Air reactivity of petroleum cokes: role of inaccessible porosity

Tran, Kien N. ; Bhatia, Suresh K. (2007) Air reactivity of petroleum cokes: role of inaccessible porosity Industrial & Engineering Chemistry Research, 46 (10). pp. 3265-3274. ISSN 0888-5885

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This paper presents a detailed study of the air reactivity of petroleum cokes measured at temperatures between 400 and 600 °C using a combination of characterization techniques and reactivity measurements. The microstructure of the coke was found to comprise an essentially inaccessible pore system at low temperatures of 77-273 K used in characterization, and it is more accessible to oxygen at higher temperatures of about 773 K used in oxidation. The correlation of reactivity data using the random pore model suggests that the true micropore area is significantly larger than that measured using physical gas adsorption methods. The difference in surface area can be attributed to the low kinetic energy of gas molecules at the lower temperatures of characterization; as a result, they are unable to overcome the pore mouth energy barrier. By examining the variation of coke structure with burnoff level, we find that most of the internal reaction occurs in pores in the narrow pore width range 1-2 nm. For pores greater than 2 nm, however, the surface areas remains essentially constant with burnoff level. The apparent activation energy of the coke-air reaction derived from the extracted rate constants falls in the range 145-160 kJ/mol.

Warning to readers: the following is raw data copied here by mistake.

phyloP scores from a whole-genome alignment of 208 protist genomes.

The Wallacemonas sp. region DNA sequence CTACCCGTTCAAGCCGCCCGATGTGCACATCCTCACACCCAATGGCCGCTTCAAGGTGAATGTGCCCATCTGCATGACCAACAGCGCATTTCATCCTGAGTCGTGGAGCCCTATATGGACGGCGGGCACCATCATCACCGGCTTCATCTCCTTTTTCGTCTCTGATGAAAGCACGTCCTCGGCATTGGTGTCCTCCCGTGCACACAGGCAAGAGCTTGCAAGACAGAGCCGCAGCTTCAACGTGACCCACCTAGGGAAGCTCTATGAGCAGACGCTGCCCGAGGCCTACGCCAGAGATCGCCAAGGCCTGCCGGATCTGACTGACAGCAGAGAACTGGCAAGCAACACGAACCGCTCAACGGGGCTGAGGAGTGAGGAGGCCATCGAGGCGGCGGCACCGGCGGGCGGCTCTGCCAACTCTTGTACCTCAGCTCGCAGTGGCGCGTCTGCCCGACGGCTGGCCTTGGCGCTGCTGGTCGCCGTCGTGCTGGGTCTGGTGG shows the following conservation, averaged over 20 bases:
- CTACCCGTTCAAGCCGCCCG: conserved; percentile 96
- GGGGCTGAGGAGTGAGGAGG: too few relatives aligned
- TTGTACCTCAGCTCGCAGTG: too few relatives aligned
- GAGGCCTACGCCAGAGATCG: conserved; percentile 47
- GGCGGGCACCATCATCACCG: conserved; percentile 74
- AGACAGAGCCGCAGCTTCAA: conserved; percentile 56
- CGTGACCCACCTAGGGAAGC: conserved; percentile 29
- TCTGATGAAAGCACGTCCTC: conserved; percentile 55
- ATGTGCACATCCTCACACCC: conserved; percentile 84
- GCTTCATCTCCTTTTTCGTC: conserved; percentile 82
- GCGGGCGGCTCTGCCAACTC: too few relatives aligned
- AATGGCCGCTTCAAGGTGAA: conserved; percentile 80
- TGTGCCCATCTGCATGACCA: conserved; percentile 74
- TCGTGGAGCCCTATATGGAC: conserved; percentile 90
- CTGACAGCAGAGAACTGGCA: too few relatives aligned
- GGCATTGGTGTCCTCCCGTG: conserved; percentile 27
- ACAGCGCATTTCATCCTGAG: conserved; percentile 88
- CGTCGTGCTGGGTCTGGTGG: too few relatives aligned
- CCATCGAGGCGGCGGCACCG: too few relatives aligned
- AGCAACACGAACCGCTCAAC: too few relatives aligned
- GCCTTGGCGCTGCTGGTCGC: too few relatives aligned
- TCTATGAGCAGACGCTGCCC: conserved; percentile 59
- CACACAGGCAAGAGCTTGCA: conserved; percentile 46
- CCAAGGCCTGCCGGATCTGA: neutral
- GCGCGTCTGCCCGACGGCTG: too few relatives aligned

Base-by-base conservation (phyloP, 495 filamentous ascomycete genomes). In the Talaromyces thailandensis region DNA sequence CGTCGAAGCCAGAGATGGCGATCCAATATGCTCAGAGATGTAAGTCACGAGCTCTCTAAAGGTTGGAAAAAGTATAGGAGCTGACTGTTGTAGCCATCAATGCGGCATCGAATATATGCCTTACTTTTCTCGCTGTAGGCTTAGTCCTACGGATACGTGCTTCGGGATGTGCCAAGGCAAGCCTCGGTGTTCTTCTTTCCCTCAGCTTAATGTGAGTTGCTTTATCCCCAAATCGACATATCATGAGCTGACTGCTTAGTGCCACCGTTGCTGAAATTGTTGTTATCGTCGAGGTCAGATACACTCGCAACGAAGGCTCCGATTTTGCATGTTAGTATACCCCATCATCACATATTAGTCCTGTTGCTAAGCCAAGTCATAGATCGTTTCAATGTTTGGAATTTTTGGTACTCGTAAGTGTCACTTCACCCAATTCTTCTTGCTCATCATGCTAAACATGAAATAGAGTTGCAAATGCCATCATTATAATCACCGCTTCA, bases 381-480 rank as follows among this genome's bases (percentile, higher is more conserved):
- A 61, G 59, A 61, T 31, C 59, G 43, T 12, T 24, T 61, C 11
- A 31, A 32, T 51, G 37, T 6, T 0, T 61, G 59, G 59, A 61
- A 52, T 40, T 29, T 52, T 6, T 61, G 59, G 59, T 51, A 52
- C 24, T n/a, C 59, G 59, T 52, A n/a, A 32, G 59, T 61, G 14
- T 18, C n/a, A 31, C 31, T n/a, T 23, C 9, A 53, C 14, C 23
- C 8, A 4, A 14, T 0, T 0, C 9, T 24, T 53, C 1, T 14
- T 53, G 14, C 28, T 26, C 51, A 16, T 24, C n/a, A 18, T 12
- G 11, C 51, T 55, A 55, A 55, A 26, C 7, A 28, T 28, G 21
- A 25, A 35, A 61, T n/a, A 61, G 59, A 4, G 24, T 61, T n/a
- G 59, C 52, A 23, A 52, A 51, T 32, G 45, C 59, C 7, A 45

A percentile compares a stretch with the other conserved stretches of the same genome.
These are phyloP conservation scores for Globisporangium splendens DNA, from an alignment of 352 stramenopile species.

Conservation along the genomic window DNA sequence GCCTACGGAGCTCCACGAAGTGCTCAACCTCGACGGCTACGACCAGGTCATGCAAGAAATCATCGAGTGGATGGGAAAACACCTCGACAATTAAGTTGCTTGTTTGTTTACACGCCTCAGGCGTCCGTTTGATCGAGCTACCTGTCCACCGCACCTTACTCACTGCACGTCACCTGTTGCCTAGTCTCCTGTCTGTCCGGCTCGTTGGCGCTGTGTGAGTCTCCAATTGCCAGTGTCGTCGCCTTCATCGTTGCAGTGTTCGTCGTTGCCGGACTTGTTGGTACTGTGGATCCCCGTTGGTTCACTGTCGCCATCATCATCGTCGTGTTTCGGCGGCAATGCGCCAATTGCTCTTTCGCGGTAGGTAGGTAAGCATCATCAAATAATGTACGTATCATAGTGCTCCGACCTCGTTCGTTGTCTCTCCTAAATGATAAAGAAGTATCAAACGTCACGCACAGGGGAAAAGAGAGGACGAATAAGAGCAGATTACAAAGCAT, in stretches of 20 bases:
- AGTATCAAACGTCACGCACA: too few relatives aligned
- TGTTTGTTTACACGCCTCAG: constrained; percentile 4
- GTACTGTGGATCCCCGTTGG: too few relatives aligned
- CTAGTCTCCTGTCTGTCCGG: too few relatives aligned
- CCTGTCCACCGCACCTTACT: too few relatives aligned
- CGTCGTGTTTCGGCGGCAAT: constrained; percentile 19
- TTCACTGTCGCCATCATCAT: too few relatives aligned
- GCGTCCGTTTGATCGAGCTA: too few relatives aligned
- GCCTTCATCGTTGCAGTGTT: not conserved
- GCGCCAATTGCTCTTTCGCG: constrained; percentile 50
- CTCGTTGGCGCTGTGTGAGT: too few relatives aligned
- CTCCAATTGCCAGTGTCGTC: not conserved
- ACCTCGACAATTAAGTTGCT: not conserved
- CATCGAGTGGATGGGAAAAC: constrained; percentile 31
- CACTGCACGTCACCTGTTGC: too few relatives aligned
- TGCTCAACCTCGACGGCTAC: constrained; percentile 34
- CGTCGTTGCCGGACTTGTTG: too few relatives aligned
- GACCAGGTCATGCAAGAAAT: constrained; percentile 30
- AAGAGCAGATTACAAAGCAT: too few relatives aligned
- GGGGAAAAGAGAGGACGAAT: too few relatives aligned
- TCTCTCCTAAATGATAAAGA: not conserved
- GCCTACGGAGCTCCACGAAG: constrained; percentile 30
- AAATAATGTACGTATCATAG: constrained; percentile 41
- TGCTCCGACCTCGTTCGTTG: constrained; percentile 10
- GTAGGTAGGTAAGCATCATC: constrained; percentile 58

Item Type:Article
Source:Copyright of this article belongs to American Chemical Society.
ID Code:2788
Deposited On:08 Oct 2010 11:20
Last Modified:17 May 2011 05:43

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